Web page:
It has always been my dream to be fluent in another language. Three years of French in High School and another two in college didn't help me in this quest at all, leaving me 20 years later with not much more than "Bonjour" and "Voulez-vous coucher..."
(Although now that I think about it, the latter phrase might be in the memory banks thanks to that song from Moulin Rouge.)
And I guess I don't have to mention that the two years of Latin in high school didn't enable me able to speak with Caesar either. Et tu, Brute?
So here I am, living in a foreign country for seven full years. What a great opportunity to learn a new language, right? The words should be rolling off my tongue by now with many late night discussions on the Buddha's teachings (tammá), democracy in Thailand (brà-chah-tí-bà-dai), what color shirt I should wear tomorrow (sêu.a sěe à-rai -- but yellow on Monday is the only one I can remember), et cetera.
That's how it should be, but au contraire, mon frère, I still can't do much more than order my dinner and tell a taxi where to go. Oh, and the obligatory First Conversation:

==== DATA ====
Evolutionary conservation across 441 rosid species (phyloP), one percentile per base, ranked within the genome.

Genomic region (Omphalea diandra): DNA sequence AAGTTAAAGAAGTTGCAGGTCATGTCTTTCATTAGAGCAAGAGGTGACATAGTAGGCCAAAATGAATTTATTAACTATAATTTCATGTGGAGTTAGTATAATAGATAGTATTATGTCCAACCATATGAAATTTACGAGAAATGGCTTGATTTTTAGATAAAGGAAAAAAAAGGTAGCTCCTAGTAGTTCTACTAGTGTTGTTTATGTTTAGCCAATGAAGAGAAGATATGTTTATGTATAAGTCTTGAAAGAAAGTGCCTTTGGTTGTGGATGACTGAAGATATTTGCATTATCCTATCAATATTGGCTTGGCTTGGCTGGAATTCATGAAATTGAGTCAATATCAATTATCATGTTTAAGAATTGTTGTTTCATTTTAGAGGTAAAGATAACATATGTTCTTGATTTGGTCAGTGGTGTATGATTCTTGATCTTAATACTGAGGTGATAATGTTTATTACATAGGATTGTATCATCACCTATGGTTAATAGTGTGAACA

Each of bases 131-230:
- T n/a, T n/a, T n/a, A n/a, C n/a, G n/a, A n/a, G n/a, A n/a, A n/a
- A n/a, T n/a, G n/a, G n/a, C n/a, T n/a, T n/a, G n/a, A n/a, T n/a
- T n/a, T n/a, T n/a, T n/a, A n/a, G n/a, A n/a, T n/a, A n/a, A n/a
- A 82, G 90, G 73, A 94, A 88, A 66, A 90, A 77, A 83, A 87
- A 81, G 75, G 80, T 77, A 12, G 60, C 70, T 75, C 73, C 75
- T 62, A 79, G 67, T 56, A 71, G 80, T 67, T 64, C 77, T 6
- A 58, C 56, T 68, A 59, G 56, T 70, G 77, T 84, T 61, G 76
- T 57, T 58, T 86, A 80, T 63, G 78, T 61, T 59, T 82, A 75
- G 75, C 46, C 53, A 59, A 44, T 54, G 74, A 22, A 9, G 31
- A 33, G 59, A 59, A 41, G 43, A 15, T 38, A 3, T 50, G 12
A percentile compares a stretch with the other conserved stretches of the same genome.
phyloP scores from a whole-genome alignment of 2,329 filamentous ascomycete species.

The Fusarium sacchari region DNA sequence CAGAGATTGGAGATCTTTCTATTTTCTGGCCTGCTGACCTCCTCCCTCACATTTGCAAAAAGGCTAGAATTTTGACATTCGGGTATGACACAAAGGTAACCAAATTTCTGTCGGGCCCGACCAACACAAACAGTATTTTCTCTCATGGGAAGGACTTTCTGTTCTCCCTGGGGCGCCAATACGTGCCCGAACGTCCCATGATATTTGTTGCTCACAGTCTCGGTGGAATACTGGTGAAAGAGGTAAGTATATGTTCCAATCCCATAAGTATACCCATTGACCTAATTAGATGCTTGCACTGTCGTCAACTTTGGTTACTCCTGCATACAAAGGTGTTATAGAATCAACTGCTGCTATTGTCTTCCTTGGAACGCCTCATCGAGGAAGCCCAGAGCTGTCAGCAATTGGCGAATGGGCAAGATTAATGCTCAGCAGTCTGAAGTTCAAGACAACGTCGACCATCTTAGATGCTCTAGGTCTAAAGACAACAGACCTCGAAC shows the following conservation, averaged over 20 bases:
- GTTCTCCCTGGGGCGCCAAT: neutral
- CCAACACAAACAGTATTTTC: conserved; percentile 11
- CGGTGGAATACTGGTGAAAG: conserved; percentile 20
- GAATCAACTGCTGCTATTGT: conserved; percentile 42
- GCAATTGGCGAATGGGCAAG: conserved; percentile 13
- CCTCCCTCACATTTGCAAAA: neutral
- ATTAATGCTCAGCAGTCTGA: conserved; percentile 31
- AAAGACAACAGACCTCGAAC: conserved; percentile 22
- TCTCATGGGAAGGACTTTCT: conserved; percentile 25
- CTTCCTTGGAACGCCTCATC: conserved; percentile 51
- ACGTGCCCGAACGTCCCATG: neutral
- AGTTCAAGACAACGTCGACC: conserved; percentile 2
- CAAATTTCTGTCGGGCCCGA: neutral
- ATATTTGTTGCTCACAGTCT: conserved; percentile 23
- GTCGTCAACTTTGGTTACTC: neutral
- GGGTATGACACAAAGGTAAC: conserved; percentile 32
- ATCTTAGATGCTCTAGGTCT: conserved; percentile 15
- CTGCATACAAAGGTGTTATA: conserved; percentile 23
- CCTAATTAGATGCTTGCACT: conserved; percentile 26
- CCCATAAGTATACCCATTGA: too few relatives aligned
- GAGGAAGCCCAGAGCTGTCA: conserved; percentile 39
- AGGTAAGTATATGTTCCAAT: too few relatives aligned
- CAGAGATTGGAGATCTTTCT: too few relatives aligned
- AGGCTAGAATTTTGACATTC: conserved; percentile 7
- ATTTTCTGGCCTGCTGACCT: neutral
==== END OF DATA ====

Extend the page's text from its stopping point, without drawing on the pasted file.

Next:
New Thai Friend: Where do you come from?
NTF: Obama! Very good! Are you married?
Me: No, I am not.
NTF: You speak Thai so well!
Me: Thank you.
So with the dream still in my mind, I enrolled for a private Thai language course yesterday and had my first lesson today. I was a bit apprehensive as most of my experiences in Thai language schools have been abysmal (caveat emptor!), but the first lesson turned out great. I had to admire my teacher's probing questions to test just how much I knew -- how complex of a sentence can I understand? And which topics do my limited working vocabulary cover? She started out asking me about the news of this week's Japanese election. But I quickly had to tell her that I can't converse about the news (kòw), I can only talk about food (ah-hǎhn) and taxis (rót táak-sêe).
So she quickly switched to a topic I could understand. And amazingly enough, for the first time ever I now have a Thai teacher who speaks English and who understands English grammar and can explain things when I get stuck (which is often).
Also, I realized that since most of the Thai I have learned has been from studying books and websites on my own, I realized today that my reading skills are much better than my listening skills, and I do a better job of listening than speaking. My teacher would say something, and I would be able to pick out 80% of the words, but often no meaning. But then she would write the same sentence on the board and I could take a minute to parse it out and understand what she was trying to say.
So here's hoping I can make progress on my Thai language skills this month. And if you will excuse me, I have some homework to do. (Carpe diem!)